Hampshire County Council has seen a 770% increase in new digital users, Cornwall Council a 630% increase and Hertfordshire County Council an increase of 332%. Wiltshire Council said ebook/audiobooks are up 43% and Queens Public Library said users checked out 40,633 ebooks — which can be read on Kindles, iPads and other devices — in the second half of March.
10.1 million digital books were borrowed from public libraries worldwide via Libby in the last week of March, according to new statistics from Overdrive, the company behind Libby, which represents a nearly 30% increase from the same week last year. Overdrive saw 25,000 digital library cards created through their Instant Digital Card service between March 1 and 22 — a big increase.
Tom Mercer, SVP of digital products for bibliotheca, on March 19th said his platform 164% more downloads that week than the prior week, and that 60% more holds were placed on the 18th, compared to the prior Wednesday. It is very likely in April, these numbers will only increase.
Jeff Jankowski, hoopla founder and VP of its parent company Midwest Tape, noted that his company had also been “extraordinarily busy,” with staff now working remotely to onboard libraries new to the service. hoopla’s Bonus Borrows collection of more than 1,100 free titles was curated with a view toward patrons staying home due to COVID-19, with a mix of top circulating titles, as well as content about stress management and meditation, cooking, home fitness, children’s entertainment and education.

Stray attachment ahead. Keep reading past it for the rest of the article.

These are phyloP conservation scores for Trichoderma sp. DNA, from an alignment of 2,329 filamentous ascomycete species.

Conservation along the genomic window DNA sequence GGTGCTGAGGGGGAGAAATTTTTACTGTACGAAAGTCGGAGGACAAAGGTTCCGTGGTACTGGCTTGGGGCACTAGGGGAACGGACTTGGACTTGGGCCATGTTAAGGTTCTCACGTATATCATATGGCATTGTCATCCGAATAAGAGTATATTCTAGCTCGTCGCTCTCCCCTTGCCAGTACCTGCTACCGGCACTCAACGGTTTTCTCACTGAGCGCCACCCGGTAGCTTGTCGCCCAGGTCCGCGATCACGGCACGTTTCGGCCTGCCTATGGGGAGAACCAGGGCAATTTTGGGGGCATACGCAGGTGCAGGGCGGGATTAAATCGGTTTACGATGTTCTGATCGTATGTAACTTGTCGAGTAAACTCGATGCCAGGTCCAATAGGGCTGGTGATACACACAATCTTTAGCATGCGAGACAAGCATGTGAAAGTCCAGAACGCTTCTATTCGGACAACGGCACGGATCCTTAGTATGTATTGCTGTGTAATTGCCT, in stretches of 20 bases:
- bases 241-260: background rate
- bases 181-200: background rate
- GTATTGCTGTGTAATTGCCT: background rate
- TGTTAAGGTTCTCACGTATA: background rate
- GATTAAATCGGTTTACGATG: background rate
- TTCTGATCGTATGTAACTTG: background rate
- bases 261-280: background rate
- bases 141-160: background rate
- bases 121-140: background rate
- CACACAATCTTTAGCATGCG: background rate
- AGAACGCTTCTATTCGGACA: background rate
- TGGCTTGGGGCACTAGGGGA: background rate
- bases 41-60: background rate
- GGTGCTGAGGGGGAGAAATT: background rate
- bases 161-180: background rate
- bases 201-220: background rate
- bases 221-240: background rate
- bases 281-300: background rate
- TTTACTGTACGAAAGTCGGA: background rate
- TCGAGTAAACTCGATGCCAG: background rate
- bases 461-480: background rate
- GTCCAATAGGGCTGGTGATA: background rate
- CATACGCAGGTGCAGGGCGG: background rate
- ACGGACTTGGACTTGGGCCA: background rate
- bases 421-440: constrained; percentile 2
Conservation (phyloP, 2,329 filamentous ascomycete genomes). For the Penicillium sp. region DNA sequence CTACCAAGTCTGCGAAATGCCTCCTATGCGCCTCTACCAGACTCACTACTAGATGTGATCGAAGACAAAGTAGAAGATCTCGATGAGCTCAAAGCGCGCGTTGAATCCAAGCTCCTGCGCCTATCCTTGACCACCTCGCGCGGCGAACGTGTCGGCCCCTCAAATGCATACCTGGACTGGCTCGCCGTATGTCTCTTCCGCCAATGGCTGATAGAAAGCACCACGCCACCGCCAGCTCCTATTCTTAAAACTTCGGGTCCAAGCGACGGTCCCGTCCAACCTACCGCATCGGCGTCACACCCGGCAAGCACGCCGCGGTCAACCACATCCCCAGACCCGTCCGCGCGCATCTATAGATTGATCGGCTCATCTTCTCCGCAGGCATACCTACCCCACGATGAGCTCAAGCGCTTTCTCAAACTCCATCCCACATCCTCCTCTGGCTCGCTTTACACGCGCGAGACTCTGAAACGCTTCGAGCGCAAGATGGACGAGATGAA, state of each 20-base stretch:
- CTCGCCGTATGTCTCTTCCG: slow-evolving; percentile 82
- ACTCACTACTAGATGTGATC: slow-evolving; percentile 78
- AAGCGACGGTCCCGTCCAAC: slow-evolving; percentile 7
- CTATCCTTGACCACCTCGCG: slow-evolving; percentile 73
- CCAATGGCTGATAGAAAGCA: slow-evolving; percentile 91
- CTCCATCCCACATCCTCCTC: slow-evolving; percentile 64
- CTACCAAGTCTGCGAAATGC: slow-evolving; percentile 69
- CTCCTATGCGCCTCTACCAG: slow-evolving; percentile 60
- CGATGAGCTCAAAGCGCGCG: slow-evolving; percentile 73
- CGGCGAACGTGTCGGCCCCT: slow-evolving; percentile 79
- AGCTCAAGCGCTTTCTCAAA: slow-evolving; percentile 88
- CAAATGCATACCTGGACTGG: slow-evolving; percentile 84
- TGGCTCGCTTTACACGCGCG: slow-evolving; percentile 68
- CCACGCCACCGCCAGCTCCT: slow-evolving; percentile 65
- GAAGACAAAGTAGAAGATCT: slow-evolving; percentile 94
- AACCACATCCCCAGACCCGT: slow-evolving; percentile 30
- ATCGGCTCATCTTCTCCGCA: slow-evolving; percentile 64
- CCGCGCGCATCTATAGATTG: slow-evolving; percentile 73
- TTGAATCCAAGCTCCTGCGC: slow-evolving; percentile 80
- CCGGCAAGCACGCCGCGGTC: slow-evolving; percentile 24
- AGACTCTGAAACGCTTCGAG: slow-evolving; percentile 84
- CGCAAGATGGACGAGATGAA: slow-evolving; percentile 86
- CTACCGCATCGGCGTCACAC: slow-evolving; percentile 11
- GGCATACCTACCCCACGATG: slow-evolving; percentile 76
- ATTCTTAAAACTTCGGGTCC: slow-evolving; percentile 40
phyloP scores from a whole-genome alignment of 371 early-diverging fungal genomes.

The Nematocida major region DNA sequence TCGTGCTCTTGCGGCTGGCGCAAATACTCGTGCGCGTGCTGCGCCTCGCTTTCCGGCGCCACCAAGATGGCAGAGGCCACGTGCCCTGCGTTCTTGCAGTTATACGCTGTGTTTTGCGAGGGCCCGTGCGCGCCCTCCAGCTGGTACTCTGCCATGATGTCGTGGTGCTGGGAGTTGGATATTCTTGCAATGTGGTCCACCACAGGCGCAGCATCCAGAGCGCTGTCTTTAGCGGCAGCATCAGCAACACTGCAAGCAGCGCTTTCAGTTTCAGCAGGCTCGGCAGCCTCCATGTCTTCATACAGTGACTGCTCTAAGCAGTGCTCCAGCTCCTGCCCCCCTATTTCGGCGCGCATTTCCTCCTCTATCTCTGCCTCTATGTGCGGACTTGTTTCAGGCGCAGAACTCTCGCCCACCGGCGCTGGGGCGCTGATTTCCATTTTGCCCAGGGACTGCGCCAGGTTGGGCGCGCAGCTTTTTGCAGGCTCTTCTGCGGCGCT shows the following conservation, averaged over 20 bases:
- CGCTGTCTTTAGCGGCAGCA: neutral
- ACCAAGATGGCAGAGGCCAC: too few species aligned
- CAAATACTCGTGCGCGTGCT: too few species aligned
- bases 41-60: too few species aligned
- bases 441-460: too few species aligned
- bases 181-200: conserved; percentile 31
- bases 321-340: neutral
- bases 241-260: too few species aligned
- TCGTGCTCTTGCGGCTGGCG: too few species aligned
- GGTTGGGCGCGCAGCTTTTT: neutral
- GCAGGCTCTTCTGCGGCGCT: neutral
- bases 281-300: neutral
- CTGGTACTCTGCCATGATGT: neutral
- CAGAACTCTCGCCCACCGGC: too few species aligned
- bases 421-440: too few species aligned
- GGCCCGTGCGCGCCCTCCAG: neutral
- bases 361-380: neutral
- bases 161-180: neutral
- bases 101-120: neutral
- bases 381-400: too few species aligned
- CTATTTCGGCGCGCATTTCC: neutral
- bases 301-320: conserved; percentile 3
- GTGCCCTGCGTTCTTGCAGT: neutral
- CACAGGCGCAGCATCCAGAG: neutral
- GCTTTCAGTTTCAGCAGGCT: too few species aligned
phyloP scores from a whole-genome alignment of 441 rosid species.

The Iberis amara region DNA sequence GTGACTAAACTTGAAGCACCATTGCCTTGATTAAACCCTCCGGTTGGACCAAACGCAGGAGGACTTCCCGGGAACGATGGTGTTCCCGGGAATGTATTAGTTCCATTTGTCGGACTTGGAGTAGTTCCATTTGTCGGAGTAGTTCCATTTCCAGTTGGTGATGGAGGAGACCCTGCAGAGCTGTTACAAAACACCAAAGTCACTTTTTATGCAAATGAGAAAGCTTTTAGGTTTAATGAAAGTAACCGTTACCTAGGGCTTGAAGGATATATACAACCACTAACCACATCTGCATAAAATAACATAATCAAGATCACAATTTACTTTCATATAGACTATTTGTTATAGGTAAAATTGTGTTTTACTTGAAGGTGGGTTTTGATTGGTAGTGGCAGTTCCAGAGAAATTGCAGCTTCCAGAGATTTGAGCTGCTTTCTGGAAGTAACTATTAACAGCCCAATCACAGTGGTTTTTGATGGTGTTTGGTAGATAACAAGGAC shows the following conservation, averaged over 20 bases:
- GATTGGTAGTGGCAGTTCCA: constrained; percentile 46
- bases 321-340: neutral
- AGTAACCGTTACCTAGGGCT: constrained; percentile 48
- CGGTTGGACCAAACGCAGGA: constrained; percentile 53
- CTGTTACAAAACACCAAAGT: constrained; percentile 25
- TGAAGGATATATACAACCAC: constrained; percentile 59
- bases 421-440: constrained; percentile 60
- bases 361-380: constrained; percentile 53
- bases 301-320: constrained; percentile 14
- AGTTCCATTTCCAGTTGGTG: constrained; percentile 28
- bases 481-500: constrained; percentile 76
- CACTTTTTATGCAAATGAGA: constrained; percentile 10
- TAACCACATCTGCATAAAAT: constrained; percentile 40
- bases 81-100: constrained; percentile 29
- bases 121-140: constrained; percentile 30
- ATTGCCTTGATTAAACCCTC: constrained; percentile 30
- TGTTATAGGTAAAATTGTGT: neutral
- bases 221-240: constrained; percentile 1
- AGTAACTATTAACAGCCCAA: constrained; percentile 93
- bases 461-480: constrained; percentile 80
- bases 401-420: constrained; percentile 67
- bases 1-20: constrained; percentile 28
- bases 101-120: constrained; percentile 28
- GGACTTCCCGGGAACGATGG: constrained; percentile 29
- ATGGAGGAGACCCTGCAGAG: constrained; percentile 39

Penguin Random House and Macmillan have implemented new terms for audiobooks and ebooks to public libraries. Collection managers who want to purchase more content for their branches will be able to receive new discounts from some of the biggest books. Macmillan has abandoned their embargo on all new titles and also ones from TOR. All of the wholesalers who power the digital side of things are offering the same deals, such as Overdrive.
Every year Good e-Reader chronicles the audiobook industry and gives in-depth statistical analysis, for free. Inevitably, some businesses end up charging for our report, or using all of our research for their own needs. This report really gives you a sense that there are lots of mergers and acquisitions occuring in the digital library space and consolidating everything basically between 3 different companies, Overdrive, Hoopla and RBDigital.
More people are listening to audiobooks than ever before and this bodes well for the future of the industry, as we trudge further into 2021. Next year’s report should be interesting due to the global pandemic and once publishers release their sales figures, expect audiobooks to grow by double digits and ebooks, instead of declining will be up.
Michael Kozlowski has written about audiobooks and e-readers for the past twelve years. Newspapers and websites such as the CBC, CNET, Engadget, Huffington Post and the New York Times have picked up his articles. He Lives in Vancouver, British Columbia, Canada.